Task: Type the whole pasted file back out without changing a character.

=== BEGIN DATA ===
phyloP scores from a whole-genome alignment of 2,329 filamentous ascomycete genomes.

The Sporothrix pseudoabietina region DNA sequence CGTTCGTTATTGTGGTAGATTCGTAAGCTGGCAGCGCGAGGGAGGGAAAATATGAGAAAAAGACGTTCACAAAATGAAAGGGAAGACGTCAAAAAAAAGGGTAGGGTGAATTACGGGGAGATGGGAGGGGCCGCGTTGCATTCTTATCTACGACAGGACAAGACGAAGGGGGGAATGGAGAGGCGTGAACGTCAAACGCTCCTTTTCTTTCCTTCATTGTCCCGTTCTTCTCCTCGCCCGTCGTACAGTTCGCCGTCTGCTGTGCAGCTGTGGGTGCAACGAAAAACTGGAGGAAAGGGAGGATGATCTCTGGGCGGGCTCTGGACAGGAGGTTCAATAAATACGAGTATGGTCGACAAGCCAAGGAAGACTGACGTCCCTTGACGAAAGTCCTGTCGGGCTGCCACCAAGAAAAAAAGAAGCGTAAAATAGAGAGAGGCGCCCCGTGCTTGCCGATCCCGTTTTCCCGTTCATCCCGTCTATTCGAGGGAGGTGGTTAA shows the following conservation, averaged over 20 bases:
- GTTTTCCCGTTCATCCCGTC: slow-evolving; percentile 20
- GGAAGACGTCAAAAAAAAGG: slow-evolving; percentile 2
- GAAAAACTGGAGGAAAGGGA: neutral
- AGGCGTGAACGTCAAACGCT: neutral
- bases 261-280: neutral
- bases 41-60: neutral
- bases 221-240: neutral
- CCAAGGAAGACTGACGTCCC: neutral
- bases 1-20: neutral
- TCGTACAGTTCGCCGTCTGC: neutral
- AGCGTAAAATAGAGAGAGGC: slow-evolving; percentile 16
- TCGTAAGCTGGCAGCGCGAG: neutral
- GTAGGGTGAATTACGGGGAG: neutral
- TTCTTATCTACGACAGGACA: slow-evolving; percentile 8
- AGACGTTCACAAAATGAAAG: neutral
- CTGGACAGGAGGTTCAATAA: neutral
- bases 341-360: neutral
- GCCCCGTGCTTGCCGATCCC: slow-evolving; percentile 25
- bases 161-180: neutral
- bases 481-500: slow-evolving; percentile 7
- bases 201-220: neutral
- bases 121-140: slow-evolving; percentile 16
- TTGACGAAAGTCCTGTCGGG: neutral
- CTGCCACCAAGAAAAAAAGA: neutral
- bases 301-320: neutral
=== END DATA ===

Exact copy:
phyloP scores from a whole-genome alignment of 2,329 filamentous ascomycete genomes.

The Sporothrix pseudoabietina region DNA sequence CGTTCGTTATTGTGGTAGATTCGTAAGCTGGCAGCGCGAGGGAGGGAAAATATGAGAAAAAGACGTTCACAAAATGAAAGGGAAGACGTCAAAAAAAAGGGTAGGGTGAATTACGGGGAGATGGGAGGGGCCGCGTTGCATTCTTATCTACGACAGGACAAGACGAAGGGGGGAATGGAGAGGCGTGAACGTCAAACGCTCCTTTTCTTTCCTTCATTGTCCCGTTCTTCTCCTCGCCCGTCGTACAGTTCGCCGTCTGCTGTGCAGCTGTGGGTGCAACGAAAAACTGGAGGAAAGGGAGGATGATCTCTGGGCGGGCTCTGGACAGGAGGTTCAATAAATACGAGTATGGTCGACAAGCCAAGGAAGACTGACGTCCCTTGACGAAAGTCCTGTCGGGCTGCCACCAAGAAAAAAAGAAGCGTAAAATAGAGAGAGGCGCCCCGTGCTTGCCGATCCCGTTTTCCCGTTCATCCCGTCTATTCGAGGGAGGTGGTTAA shows the following conservation, averaged over 20 bases:
- GTTTTCCCGTTCATCCCGTC: slow-evolving; percentile 20
- GGAAGACGTCAAAAAAAAGG: slow-evolving; percentile 2
- GAAAAACTGGAGGAAAGGGA: neutral
- AGGCGTGAACGTCAAACGCT: neutral
- bases 261-280: neutral
- bases 41-60: neutral
- bases 221-240: neutral
- CCAAGGAAGACTGACGTCCC: neutral
- bases 1-20: neutral
- TCGTACAGTTCGCCGTCTGC: neutral
- AGCGTAAAATAGAGAGAGGC: slow-evolving; percentile 16
- TCGTAAGCTGGCAGCGCGAG: neutral
- GTAGGGTGAATTACGGGGAG: neutral
- TTCTTATCTACGACAGGACA: slow-evolving; percentile 8
- AGACGTTCACAAAATGAAAG: neutral
- CTGGACAGGAGGTTCAATAA: neutral
- bases 341-360: neutral
- GCCCCGTGCTTGCCGATCCC: slow-evolving; percentile 25
- bases 161-180: neutral
- bases 481-500: slow-evolving; percentile 7
- bases 201-220: neutral
- bases 121-140: slow-evolving; percentile 16
- TTGACGAAAGTCCTGTCGGG: neutral
- CTGCCACCAAGAAAAAAAGA: neutral
- bases 301-320: neutral